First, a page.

One of the most common questions schools ask about portfolios is, “What goes into it?”
Most of the time, schools want the portfolio to be a demonstration of a student’s best work. One simple way to start is to select 2 to 4 assignments for each subject. (That is, for elementary schools, you might have a couple of reading samples, a couple of writing samples, and a couple of math samples; for middle and high schools, you might ask students to include 2 to 4 assignments from each full-year class.)
Some schools focus on a certain subject area; in that case, you might want a sample of each of each type of assignment. For example, a student’s writing portfolio could include a narrative essay, an argumentative essay, and a response to literature; a technology portfolio could show students’ use of word processing, spreadsheets, presentations, and Internet research.
A “growth over time” portfolio could include examples of the student doing something similar at different times of the year. For example, we could see a first grader’s ability to read independently at the beginning, middle and end of the year; we could also see a Spanish student’s ability to speak in the language at various points. Sometimes, the growth over time is around some deeper skill; by filming math students working through problems throughout the year, we can see how their problem solving skills grow, or science students could show how their ability to create a good hypothesis has improved from one quarter to the next.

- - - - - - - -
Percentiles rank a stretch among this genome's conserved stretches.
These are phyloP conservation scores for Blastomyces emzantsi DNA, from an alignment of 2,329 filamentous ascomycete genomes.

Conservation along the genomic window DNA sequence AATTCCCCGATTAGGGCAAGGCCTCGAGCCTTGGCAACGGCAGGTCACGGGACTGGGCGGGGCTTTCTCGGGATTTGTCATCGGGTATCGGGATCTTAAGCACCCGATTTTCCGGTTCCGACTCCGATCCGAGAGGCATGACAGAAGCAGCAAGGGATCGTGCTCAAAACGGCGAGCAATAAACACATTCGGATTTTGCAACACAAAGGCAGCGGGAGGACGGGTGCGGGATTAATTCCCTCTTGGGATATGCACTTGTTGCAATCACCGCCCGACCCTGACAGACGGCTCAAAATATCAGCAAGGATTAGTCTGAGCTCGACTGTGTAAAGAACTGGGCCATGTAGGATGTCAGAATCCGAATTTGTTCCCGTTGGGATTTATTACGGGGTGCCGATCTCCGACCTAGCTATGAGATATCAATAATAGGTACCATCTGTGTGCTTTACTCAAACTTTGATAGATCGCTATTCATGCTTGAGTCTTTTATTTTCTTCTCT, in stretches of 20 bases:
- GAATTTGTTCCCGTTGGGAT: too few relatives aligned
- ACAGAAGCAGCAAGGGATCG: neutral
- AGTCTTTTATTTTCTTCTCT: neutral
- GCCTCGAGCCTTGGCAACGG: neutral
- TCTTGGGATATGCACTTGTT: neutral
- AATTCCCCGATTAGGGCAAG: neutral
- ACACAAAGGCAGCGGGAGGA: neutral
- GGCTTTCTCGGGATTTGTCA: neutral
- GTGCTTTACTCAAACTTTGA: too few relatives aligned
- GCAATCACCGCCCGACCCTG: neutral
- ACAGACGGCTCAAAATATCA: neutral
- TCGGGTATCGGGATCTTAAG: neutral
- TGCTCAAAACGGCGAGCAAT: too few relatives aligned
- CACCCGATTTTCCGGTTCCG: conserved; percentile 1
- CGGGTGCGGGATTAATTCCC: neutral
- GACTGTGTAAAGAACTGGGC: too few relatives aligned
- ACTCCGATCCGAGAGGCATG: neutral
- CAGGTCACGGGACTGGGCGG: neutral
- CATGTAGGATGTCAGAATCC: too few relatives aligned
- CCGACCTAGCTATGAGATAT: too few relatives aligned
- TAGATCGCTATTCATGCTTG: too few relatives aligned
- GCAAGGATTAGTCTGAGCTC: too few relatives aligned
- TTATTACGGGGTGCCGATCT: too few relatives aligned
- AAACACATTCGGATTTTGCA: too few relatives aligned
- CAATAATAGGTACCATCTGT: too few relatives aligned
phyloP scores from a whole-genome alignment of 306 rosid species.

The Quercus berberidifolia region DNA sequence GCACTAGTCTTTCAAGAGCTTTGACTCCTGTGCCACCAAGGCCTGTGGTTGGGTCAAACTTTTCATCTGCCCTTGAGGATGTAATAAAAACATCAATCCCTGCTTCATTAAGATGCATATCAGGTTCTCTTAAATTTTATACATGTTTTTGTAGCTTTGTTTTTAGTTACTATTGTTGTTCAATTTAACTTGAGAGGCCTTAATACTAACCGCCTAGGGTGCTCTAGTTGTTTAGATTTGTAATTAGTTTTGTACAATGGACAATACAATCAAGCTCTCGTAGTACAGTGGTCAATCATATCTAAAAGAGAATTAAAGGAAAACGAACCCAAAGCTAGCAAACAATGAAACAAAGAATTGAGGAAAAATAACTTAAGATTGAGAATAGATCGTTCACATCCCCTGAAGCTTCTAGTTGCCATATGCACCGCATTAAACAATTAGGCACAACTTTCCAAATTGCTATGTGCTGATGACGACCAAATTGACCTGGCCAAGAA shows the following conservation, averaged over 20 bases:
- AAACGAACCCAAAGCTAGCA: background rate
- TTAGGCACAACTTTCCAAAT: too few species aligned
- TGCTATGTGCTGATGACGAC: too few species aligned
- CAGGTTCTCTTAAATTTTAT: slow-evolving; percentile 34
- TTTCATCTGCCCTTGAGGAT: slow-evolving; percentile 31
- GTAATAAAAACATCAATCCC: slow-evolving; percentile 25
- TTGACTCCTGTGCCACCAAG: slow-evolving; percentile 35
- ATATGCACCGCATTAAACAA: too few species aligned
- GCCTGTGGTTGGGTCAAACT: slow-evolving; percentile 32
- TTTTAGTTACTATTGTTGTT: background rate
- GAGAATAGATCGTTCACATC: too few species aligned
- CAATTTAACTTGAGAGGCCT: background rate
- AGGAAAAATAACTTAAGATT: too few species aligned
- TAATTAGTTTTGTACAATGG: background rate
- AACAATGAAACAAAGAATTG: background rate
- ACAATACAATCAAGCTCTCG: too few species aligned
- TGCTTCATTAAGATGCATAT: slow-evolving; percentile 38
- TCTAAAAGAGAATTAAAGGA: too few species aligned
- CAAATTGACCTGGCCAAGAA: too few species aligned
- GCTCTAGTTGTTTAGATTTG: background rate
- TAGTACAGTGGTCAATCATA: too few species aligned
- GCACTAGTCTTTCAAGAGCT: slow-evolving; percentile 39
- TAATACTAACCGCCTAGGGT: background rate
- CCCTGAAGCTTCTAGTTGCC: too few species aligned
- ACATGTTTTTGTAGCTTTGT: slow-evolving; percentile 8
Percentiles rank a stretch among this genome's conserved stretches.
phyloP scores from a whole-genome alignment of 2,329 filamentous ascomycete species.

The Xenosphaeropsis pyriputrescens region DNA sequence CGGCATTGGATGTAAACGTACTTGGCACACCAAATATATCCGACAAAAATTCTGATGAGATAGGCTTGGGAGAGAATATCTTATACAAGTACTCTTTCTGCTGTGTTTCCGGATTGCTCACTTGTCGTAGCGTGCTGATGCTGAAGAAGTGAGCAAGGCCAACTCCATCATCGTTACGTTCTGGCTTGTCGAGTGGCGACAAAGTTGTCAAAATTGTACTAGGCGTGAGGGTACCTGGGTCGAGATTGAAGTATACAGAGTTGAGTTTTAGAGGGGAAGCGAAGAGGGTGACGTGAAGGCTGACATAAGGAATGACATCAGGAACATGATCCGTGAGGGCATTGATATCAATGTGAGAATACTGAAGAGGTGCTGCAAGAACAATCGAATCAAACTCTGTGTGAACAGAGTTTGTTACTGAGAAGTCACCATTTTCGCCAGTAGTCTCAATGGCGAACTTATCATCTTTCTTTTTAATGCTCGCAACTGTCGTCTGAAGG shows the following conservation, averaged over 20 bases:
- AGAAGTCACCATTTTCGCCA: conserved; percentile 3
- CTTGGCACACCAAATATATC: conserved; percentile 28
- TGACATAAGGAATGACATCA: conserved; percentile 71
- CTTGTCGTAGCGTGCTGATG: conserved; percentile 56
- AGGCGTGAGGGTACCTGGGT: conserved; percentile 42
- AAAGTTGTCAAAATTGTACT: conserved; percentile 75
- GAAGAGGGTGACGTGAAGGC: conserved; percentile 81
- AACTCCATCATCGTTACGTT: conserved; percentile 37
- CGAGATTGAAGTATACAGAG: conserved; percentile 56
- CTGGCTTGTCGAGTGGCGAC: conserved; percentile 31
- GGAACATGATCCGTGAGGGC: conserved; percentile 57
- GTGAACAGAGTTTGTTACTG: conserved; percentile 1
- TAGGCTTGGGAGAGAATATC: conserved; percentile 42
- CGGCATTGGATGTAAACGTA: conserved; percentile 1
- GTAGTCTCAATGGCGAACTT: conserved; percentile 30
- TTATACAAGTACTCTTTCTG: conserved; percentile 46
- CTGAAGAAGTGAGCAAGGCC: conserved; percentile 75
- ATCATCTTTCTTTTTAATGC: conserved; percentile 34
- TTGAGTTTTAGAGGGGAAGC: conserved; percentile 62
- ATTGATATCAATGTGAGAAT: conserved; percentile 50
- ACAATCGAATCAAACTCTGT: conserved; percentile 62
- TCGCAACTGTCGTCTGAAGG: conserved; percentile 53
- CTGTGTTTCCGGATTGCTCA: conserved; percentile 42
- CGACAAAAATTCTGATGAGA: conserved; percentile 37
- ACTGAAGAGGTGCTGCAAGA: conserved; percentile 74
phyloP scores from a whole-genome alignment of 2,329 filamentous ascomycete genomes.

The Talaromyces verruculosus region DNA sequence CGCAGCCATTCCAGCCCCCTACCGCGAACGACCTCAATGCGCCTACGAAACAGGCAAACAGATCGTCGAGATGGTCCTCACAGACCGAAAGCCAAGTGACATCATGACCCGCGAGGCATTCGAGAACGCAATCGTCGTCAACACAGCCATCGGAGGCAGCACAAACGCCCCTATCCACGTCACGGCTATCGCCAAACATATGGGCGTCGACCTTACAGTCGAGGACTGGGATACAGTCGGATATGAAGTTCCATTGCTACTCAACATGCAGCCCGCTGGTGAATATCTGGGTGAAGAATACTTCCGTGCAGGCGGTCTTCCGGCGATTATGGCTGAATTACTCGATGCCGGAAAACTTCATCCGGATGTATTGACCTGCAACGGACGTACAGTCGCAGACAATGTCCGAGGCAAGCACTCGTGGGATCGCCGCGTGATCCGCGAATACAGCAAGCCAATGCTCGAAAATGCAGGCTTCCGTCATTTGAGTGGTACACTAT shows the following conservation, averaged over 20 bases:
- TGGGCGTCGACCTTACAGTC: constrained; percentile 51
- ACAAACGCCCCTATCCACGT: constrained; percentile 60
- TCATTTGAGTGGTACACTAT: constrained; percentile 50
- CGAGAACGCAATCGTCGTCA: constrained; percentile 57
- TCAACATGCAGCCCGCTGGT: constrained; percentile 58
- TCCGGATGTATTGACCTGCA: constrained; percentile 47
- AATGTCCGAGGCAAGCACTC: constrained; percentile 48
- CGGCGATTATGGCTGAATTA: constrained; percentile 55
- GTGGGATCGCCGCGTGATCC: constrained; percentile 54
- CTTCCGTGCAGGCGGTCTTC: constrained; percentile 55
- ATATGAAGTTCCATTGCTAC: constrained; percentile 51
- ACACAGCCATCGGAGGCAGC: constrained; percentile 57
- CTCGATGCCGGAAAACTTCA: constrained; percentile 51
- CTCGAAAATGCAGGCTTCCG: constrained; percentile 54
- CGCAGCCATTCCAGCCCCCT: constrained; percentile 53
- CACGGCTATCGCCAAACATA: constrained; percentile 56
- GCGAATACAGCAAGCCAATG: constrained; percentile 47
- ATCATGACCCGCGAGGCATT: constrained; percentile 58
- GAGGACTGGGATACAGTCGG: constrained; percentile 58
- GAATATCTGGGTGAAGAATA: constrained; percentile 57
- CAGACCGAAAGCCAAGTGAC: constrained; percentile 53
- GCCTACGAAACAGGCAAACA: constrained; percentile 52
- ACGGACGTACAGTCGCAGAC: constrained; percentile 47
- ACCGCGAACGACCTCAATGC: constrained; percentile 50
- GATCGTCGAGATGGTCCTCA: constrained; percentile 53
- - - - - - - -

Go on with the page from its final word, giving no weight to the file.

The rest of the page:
Project-based learning allows us to see the process of building the project, from initial idea through to completed
It helps to start with a couple more essential questions – “What is our purpose for the portfolio?” and “Who is our primary audience?”
work. We can see the steps – and the mis-steps – along the way.
The key element when you are getting started is to build on what your teachers and students are already doing. Your students are undoubtedly doing interesting things; the portfolio should allow you to capture those moments.